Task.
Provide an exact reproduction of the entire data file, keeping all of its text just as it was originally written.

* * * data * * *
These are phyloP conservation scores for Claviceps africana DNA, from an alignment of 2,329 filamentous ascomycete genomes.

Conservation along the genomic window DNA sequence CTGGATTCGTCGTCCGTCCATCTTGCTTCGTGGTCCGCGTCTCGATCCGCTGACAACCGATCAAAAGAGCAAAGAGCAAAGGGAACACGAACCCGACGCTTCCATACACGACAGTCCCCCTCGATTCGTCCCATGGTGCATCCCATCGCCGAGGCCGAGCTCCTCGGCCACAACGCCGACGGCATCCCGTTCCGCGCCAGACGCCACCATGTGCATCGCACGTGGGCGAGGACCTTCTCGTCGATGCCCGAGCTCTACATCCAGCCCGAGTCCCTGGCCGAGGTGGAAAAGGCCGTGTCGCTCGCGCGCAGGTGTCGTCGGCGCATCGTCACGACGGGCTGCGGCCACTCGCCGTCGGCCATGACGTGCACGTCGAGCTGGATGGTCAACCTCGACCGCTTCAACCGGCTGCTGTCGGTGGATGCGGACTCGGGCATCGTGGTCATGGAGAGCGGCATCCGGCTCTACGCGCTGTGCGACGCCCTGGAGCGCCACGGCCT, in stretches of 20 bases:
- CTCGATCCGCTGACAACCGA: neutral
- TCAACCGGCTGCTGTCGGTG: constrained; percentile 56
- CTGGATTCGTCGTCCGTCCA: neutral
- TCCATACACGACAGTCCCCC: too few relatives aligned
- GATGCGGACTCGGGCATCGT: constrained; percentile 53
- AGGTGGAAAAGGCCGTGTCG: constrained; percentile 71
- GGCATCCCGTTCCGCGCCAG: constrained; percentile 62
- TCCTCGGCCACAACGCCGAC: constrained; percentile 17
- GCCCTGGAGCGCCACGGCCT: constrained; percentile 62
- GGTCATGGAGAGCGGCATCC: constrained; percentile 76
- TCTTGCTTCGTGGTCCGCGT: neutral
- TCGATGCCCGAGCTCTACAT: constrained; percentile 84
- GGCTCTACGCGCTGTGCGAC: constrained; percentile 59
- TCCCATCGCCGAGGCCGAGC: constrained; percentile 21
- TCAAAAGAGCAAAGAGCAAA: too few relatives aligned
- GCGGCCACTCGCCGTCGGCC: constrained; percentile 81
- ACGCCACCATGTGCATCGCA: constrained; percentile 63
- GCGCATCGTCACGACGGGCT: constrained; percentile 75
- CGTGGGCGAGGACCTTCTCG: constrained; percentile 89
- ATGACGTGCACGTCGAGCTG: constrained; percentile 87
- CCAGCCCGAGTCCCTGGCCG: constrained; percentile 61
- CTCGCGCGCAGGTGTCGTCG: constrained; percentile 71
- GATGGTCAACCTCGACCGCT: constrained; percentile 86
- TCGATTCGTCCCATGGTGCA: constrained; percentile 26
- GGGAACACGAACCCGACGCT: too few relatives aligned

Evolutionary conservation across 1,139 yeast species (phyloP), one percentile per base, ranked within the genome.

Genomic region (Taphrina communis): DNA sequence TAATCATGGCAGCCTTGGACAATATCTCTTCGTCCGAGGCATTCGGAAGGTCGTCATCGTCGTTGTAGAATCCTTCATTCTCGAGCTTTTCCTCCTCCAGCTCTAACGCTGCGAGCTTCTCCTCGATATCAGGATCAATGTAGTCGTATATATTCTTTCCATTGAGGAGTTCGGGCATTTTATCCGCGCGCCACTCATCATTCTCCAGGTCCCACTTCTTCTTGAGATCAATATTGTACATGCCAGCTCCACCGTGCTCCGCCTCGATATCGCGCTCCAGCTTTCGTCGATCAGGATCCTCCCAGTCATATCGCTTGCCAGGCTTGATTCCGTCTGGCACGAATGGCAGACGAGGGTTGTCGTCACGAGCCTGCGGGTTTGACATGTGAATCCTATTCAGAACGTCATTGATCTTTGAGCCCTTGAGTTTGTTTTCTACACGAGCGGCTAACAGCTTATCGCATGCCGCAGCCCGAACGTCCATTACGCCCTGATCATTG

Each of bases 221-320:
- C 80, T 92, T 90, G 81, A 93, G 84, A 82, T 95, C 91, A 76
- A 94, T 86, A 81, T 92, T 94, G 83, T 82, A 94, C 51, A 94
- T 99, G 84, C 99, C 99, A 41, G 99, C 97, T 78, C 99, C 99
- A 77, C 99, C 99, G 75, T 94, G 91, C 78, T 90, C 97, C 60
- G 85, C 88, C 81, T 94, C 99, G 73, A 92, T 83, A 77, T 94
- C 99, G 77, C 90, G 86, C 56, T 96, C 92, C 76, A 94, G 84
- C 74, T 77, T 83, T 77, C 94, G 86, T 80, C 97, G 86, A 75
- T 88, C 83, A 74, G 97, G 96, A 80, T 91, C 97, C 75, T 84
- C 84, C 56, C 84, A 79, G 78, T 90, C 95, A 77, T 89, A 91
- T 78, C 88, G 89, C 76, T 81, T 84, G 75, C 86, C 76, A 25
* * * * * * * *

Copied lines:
These are phyloP conservation scores for Claviceps africana DNA, from an alignment of 2,329 filamentous ascomycete genomes.

Conservation along the genomic window DNA sequence CTGGATTCGTCGTCCGTCCATCTTGCTTCGTGGTCCGCGTCTCGATCCGCTGACAACCGATCAAAAGAGCAAAGAGCAAAGGGAACACGAACCCGACGCTTCCATACACGACAGTCCCCCTCGATTCGTCCCATGGTGCATCCCATCGCCGAGGCCGAGCTCCTCGGCCACAACGCCGACGGCATCCCGTTCCGCGCCAGACGCCACCATGTGCATCGCACGTGGGCGAGGACCTTCTCGTCGATGCCCGAGCTCTACATCCAGCCCGAGTCCCTGGCCGAGGTGGAAAAGGCCGTGTCGCTCGCGCGCAGGTGTCGTCGGCGCATCGTCACGACGGGCTGCGGCCACTCGCCGTCGGCCATGACGTGCACGTCGAGCTGGATGGTCAACCTCGACCGCTTCAACCGGCTGCTGTCGGTGGATGCGGACTCGGGCATCGTGGTCATGGAGAGCGGCATCCGGCTCTACGCGCTGTGCGACGCCCTGGAGCGCCACGGCCT, in stretches of 20 bases:
- CTCGATCCGCTGACAACCGA: neutral
- TCAACCGGCTGCTGTCGGTG: constrained; percentile 56
- CTGGATTCGTCGTCCGTCCA: neutral
- TCCATACACGACAGTCCCCC: too few relatives aligned
- GATGCGGACTCGGGCATCGT: constrained; percentile 53
- AGGTGGAAAAGGCCGTGTCG: constrained; percentile 71
- GGCATCCCGTTCCGCGCCAG: constrained; percentile 62
- TCCTCGGCCACAACGCCGAC: constrained; percentile 17
- GCCCTGGAGCGCCACGGCCT: constrained; percentile 62
- GGTCATGGAGAGCGGCATCC: constrained; percentile 76
- TCTTGCTTCGTGGTCCGCGT: neutral
- TCGATGCCCGAGCTCTACAT: constrained; percentile 84
- GGCTCTACGCGCTGTGCGAC: constrained; percentile 59
- TCCCATCGCCGAGGCCGAGC: constrained; percentile 21
- TCAAAAGAGCAAAGAGCAAA: too few relatives aligned
- GCGGCCACTCGCCGTCGGCC: constrained; percentile 81
- ACGCCACCATGTGCATCGCA: constrained; percentile 63
- GCGCATCGTCACGACGGGCT: constrained; percentile 75
- CGTGGGCGAGGACCTTCTCG: constrained; percentile 89
- ATGACGTGCACGTCGAGCTG: constrained; percentile 87
- CCAGCCCGAGTCCCTGGCCG: constrained; percentile 61
- CTCGCGCGCAGGTGTCGTCG: constrained; percentile 71
- GATGGTCAACCTCGACCGCT: constrained; percentile 86
- TCGATTCGTCCCATGGTGCA: constrained; percentile 26
- GGGAACACGAACCCGACGCT: too few relatives aligned

Evolutionary conservation across 1,139 yeast species (phyloP), one percentile per base, ranked within the genome.

Genomic region (Taphrina communis): DNA sequence TAATCATGGCAGCCTTGGACAATATCTCTTCGTCCGAGGCATTCGGAAGGTCGTCATCGTCGTTGTAGAATCCTTCATTCTCGAGCTTTTCCTCCTCCAGCTCTAACGCTGCGAGCTTCTCCTCGATATCAGGATCAATGTAGTCGTATATATTCTTTCCATTGAGGAGTTCGGGCATTTTATCCGCGCGCCACTCATCATTCTCCAGGTCCCACTTCTTCTTGAGATCAATATTGTACATGCCAGCTCCACCGTGCTCCGCCTCGATATCGCGCTCCAGCTTTCGTCGATCAGGATCCTCCCAGTCATATCGCTTGCCAGGCTTGATTCCGTCTGGCACGAATGGCAGACGAGGGTTGTCGTCACGAGCCTGCGGGTTTGACATGTGAATCCTATTCAGAACGTCATTGATCTTTGAGCCCTTGAGTTTGTTTTCTACACGAGCGGCTAACAGCTTATCGCATGCCGCAGCCCGAACGTCCATTACGCCCTGATCATTG

Each of bases 221-320:
- C 80, T 92, T 90, G 81, A 93, G 84, A 82, T 95, C 91, A 76
- A 94, T 86, A 81, T 92, T 94, G 83, T 82, A 94, C 51, A 94
- T 99, G 84, C 99, C 99, A 41, G 99, C 97, T 78, C 99, C 99
- A 77, C 99, C 99, G 75, T 94, G 91, C 78, T 90, C 97, C 60
- G 85, C 88, C 81, T 94, C 99, G 73, A 92, T 83, A 77, T 94
- C 99, G 77, C 90, G 86, C 56, T 96, C 92, C 76, A 94, G 84
- C 74, T 77, T 83, T 77, C 94, G 86, T 80, C 97, G 86, A 75
- T 88, C 83, A 74, G 97, G 96, A 80, T 91, C 97, C 75, T 84
- C 84, C 56, C 84, A 79, G 78, T 90, C 95, A 77, T 89, A 91
- T 78, C 88, G 89, C 76, T 81, T 84, G 75, C 86, C 76, A 25